“The Hunger Games” Renaissance: Why the series is so popular eleven years after its publication 

By Emma Russell 

Copy Editor 

Throughout the early 2010s, action and adventure movies dominated the box-office, drawing in hundreds of billions of dollars, with young adult dystopian films like “Divergent” and “The Maze Runner” flooding the market. Still, no series hit the mark quite like the one that started it all: “The Hunger Games.” 

The trilogy sold over 100 million copies worldwide and is translated into 54 languages. The first book in the titular series, written by Suzanne Collins, was published in 2008, with the sequels “Catching Fire” and “Mockingjay” being published in 2009 and 2010 respectively. 

“The Hunger Games” is set in Panem, a dystopian North America, which consists of the wealthy Capitol and 12 surrounding Districts. 

Those living in the Districts struggle to survive in a world where every year two children from each District are selected from a lottery to participate in the Hunger Games — a sadistic punishment for the Districts who tried to rebel against the Capitol 74 years ago, where children are forced to kill each other in a televised arena until one remains. 

Katniss Everdeen, the main character, is a talented archer who volunteers for the games in order to protect her younger sister. The story spins out from there, with Katniss doing her best to survive while also pretending to be madly in love with her partner, Peeta Mellark, to ensure their survival. 

According to Vox, the deceptive cleverness of the romantic subplot was one of the reasons why the series caught on with younger audiences. 

“‘Oh,’ I thought. ‘That’s a fun and tropey little love story. I’m a sucker for star-crossed lovers. This book is still trashy, but I’ll keep reading for a bit,” Vox culture writer Constance Grady said. “Then I turned the page and realized that the love story was a tactic, that it was designed to

make the audience within the book, watching the Hunger Games on TV, react exactly the same way that I, reading the book, reacted: to make them say, ‘Oh, how sweet,’ and pay attention for a minute longer.” 

“For me, this is the genius of ‘The Hunger Games’: It’s able to make me incredibly aware of my own emotional reactions to storytelling tropes, and then it creates enough distance that I can interrogate my reactions,” Grady said. 

The popularity of the books lead to the creation of its blockbuster film adaptations, 2012’s “The Hunger Games, 2013’s “Catching Fire,” 2014’s “Mockingjay: Part 1,” and 2015’s “Mockingjay: Part 2,” which combined garnered over $3 billion at the box office.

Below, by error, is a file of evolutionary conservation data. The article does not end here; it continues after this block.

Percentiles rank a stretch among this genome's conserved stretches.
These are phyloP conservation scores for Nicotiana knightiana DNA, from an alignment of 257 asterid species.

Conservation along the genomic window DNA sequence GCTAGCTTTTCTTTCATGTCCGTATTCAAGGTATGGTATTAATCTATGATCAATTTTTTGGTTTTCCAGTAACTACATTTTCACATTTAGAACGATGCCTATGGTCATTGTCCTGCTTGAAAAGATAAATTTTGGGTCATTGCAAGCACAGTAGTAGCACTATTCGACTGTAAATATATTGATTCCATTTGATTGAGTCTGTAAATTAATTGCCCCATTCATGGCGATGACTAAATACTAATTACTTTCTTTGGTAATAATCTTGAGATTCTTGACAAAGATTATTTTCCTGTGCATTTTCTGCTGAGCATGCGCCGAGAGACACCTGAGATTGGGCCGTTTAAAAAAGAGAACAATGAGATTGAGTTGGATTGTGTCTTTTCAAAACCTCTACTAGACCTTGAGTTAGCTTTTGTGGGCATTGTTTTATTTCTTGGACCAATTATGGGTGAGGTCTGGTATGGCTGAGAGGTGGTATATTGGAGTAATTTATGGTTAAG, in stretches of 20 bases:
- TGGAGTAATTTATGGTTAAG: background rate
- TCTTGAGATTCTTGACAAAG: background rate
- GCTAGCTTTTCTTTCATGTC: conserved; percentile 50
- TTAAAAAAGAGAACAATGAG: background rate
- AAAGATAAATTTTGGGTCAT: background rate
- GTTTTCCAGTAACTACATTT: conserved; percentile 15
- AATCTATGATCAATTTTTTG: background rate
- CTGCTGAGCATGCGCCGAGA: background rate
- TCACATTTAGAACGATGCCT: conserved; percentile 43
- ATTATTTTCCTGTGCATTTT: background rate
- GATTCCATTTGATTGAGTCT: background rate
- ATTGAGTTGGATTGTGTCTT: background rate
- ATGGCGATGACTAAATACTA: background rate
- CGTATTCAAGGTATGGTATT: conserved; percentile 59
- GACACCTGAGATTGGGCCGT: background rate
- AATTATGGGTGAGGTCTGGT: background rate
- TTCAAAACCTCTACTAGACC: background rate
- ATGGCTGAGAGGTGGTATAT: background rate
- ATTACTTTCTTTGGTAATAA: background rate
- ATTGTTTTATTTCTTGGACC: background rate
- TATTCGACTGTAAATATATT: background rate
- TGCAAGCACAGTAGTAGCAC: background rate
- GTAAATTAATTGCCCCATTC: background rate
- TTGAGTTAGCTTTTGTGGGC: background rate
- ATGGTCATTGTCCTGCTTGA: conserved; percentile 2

According to Netflix’s official Twitter account, all four films were added to the streaming service on March 1 to celebrate their 11-year anniversary. However, the movies were removed from the platform on March 31. 

Even though the films were only available for one month, people fled to social media to make comedic videos, deep dives, and thirst edits about the series. 

One Tik Tok user, @luckyleftie, started to create videos in the beginning of March expanding on characters and plotlines that were included in the books and not the films, as well as analyzing scenes from the written series. 

She has over 90 videos about “The Hunger Games” ranging in view counts, with her lowest viewed Tik Tok coming in at 106.0 thousand views, to her highest viewed video coming in at 4.6 million.

It is no surprise at the popularity of her videos; the tag #hungergames has a combined 7.4 billion views on Tik Tok. 

But what makes “The Hunger Games” so different from other YA dystopian novels? 

Take for example the “Divergent” trilogy, written by Veronica Roth, whose first book was published one year after “Mockingjay.” While popular in its own right, the series never quite reached the acclaim of Collins’ books, and its film franchise remains incomplete. 

Many believe it is to do with the setting of “The Hunger Games” trilogy. While it is set in a dystopia, many readers and watchers found similarities to the contemporary world. 

“[YA dystopian] books offer young readers safe access to the carefully curated dystopia America has been since its inception,” author Nicky Drayden said. “At the time, many probably viewed ‘The Hunger Games’ series as escapism for young adults, but in hindsight, I see it as a primer for dealing with inequity and uncertainty, even before this current global crisis.” 

“The scene in ‘The Hunger Games’ where Peeta says Katniss is pregnant and the audience is outraged and demands the Games be stopped is such a perfect encapsulation of the so-called ‘pro-life’ movement, because they were all perfectly fine with kids dying until a [fetus] was involved,” author Erin Ekins said on Twitter in reference to the overturn of Roe v. Wade and conversations about mass shootings.

Even though the series is no longer on Netflix, it is likely “The Hunger Games” craze will continue thanks to the release of a prequel film called “The Ballad of Songbirds and Snakes,” which is set to hit theaters on Nov. 17, 2023. 

Based on Collins’ book of the same name, which was published in May of 2020, “The Ballad of Songbirds and Snakes” is set nearly 60 years before the events of “The Hunger Games” and tells the story of the first victor from District 12 Lucy Gray Baird (Rachel Zegler) and a young Coriolanus Snow (Tom Blyth) before his presidency.

Photo caption: Jennifer Lawrence starred as Katniss Everdeen in the “Hunger Games” trilogy, which premiered to mass popularity in the early 2010s. 

Photo courtesy of Wikimedia Commons. 

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